So the annual National Newspaper Association convention is a few days in the rearview mirror, and the America’s Newspapers “Pivot 2020” virtual conference is taking place as I write this.

 

It’s safe to say that both will be events to be remembered. … Let's face it: This year’s conventions aren’t your grandfather’s newspaper conventions. Not for attendees; not for convention staff; nor for the vendors. And we’re all just trying to do the best that we can.

 

But if you would allow me to get a little selfish here for a moment, I’d like to put a plug in for myself, and all of the other vendors who are sponsoring the conventions.

 

It’s no secret that companies like mine, Modulist, sponsor the industry conventions because we want to get in front of the key decision makers at each of the newspaper companies. By purchasing sponsorships, we hope to gain the best access to your eyes and ears as possible. I’ll be up front about that, but I also won’t apologize for that. Because that is how we stay in business.

 

The COIVD 19 pandemic has hurt everyone, and maybe newspapers even more so than much of the economy. But it stands to reason that if newspapers are hurting, ergo, the vendors who serve newspapers also are hurting.

 

Most of us in the newspaper services industry have some kind of background in newspapers, and so we love the industry. That is why we choose to stay in the game, albeit in a different aspect -- vendor versus newspaper pro. But that doesn’t mean that we are any less supportive of newspapers, and that we don’t want to see newspapers thrive.

 

I only hope that the feeling is mutual. 

 

During the NNA convention, it was hosted on a virtual platform that allowed participants to drop into virtual “exhibitor booths.” Part of the exhibitor package included a landing page where you could explain what your company does, include videos about your company and add many other features. And the virtual convention platform also allowed for each exhibitor to have a live video room into which attendees could drop in to have a face-to-face conversation with the exhibitor. (Think a Zoom room, if you will.)

 

Well, the experience after the one convention wasn’t great.

 

I place blame on no one. The NNA staff did everything they could to entice participants to spend time talking to the vendors who supported convention. And participants, I can only assume, took away a lot of the information they needed from the exhibitors’ information pages. With a quick stop at that landing page, they gleaned what they thought they needed to know, and moved on. For instance, I know that more than 50 people visited our company’s page.

 

But, overall, the virtual convention participants avoided our live video drop in room, and we’ll never know exactly why. … Maybe they don’t believe they needed our services. Maybe we didn’t impress them enough. … Who know?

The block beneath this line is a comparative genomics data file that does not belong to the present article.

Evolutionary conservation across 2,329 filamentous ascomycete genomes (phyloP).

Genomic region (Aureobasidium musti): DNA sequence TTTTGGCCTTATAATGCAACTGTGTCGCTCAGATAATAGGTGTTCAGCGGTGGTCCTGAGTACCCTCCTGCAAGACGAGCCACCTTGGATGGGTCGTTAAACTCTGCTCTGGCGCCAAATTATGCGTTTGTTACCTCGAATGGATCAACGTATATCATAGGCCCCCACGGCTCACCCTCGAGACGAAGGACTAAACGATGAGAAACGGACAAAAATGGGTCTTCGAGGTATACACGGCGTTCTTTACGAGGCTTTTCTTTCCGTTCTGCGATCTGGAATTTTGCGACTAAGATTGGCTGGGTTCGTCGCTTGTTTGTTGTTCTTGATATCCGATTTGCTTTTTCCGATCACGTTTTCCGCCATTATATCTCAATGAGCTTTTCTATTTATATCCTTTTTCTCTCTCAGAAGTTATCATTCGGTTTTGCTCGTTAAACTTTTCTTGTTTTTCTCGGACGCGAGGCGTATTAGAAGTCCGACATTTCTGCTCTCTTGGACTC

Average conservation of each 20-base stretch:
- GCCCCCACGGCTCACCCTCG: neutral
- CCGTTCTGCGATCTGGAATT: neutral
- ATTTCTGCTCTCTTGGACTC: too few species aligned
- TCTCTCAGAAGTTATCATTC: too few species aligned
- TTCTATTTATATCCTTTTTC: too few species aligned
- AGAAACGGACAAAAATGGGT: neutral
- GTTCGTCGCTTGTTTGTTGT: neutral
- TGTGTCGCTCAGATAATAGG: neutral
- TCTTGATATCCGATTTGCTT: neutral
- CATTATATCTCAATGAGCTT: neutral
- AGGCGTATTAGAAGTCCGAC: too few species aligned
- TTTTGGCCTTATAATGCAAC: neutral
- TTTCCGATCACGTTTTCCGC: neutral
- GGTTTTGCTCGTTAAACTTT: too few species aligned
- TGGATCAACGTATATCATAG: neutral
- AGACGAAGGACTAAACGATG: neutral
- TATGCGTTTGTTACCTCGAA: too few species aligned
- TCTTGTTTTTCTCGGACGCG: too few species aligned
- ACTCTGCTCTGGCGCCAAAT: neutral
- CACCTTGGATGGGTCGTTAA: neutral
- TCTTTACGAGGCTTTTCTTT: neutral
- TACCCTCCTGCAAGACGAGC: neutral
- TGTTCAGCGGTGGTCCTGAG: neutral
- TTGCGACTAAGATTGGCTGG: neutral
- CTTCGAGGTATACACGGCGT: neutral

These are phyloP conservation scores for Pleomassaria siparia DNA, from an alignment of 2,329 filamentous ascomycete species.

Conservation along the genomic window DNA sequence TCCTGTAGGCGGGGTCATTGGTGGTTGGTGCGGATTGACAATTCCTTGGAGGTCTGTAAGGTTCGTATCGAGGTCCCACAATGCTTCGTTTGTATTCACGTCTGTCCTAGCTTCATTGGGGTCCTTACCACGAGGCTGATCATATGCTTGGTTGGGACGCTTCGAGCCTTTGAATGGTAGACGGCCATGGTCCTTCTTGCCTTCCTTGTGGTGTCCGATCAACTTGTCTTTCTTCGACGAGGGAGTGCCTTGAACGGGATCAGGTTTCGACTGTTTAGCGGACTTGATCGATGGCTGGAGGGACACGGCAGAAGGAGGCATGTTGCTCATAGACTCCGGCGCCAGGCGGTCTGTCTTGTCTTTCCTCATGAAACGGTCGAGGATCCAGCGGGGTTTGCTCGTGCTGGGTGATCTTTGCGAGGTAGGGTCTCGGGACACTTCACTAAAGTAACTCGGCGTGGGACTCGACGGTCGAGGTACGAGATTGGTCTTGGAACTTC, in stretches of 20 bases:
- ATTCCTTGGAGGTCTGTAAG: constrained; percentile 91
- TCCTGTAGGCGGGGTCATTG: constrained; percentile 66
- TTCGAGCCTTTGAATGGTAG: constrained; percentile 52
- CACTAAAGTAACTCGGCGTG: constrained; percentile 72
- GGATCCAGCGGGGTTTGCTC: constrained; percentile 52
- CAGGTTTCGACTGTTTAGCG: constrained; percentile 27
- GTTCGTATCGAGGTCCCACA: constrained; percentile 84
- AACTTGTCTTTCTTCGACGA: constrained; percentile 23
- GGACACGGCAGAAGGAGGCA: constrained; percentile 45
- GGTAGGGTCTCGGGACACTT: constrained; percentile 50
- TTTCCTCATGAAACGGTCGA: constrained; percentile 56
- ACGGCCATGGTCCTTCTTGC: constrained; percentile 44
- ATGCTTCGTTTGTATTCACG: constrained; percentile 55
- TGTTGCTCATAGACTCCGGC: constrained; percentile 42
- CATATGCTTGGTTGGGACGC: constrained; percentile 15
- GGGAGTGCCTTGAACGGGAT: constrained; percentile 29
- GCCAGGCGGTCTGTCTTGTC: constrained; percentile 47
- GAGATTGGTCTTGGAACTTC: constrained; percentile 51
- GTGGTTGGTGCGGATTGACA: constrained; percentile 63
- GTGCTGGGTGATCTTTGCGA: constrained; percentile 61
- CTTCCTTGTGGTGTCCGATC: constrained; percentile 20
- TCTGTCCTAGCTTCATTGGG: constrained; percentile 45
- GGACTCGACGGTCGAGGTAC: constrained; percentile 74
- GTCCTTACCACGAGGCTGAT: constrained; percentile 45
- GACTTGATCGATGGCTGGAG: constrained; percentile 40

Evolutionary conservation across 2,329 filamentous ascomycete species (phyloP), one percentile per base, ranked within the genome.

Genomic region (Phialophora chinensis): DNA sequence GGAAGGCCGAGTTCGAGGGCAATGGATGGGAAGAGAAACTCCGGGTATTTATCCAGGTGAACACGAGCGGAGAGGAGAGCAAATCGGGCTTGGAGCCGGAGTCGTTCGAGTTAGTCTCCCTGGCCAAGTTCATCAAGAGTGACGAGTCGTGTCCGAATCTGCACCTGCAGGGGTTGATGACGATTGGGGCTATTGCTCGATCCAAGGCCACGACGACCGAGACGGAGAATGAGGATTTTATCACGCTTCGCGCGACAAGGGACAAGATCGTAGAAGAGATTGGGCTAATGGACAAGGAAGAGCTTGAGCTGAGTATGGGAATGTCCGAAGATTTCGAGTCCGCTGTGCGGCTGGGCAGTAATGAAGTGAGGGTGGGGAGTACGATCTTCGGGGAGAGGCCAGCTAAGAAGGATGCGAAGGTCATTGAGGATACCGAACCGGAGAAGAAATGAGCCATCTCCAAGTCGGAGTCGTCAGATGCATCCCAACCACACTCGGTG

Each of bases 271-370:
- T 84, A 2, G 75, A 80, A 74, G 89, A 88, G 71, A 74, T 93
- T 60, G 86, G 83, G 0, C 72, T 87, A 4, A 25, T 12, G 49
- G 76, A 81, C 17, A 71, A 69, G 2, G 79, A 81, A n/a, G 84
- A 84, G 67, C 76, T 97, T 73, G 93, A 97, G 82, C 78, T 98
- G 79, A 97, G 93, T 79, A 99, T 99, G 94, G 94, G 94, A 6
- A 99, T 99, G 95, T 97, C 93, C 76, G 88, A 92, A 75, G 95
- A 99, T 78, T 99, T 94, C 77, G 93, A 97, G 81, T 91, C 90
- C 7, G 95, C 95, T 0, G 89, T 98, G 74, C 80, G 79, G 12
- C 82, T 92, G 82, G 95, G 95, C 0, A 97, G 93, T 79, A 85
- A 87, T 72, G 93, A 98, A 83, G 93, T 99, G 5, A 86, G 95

But at least at in-person conventions, when someone stops by your exhibitor booth, you have the chance to strike up a conversation and draw in their attention. I’ve had many conversations with clients or prospective clients that started with that small exchange of pleasantries. But in this virtual world, if we can’t even get the participants “in the door,” to speak, that’s a bleak outlook for us.

 

Again, I share this as someone who is not only concerned about my own company, but as someone who is concerned about the dozens of other newspaper vendors out there who are friends, and as someone who is concerned about the state of America’s newspapers too.

 

The truth is that we vendors are here to make money WITH you ... AND to support your paper that is so vital to your community. It’s not a mutually exclusive scenario. In fact, I wouldn’t be in business if I didn’t want to help newspapers.

 

But the fact remains that we also need your help. For our companies to stay vital and to continue to do the work on behalf of newspapers, we need your support.

 

Trust me, I come from a 25-year newspaper background. I know how proud the fine folks in our industry are about their work ethic. And you should be. … But might I suggest it’s time now to check out what we vendors can do to help you all work more efficiently and therefore increase your bottom line?

 

Modulist and many other fine newspaper vendors stand ready to serve you! … Please reach out to us, and most certainly drop into those virtual meeting rooms until we have the chance to meet in person again! Thank you!

 

Devlyn Brooks is president of Modulist, a media services company specializing in the processing of user-generated paid content submissions for newspapers. Devlyn spent 20 years writing and editing in newsrooms big and small, dailies and weeklies.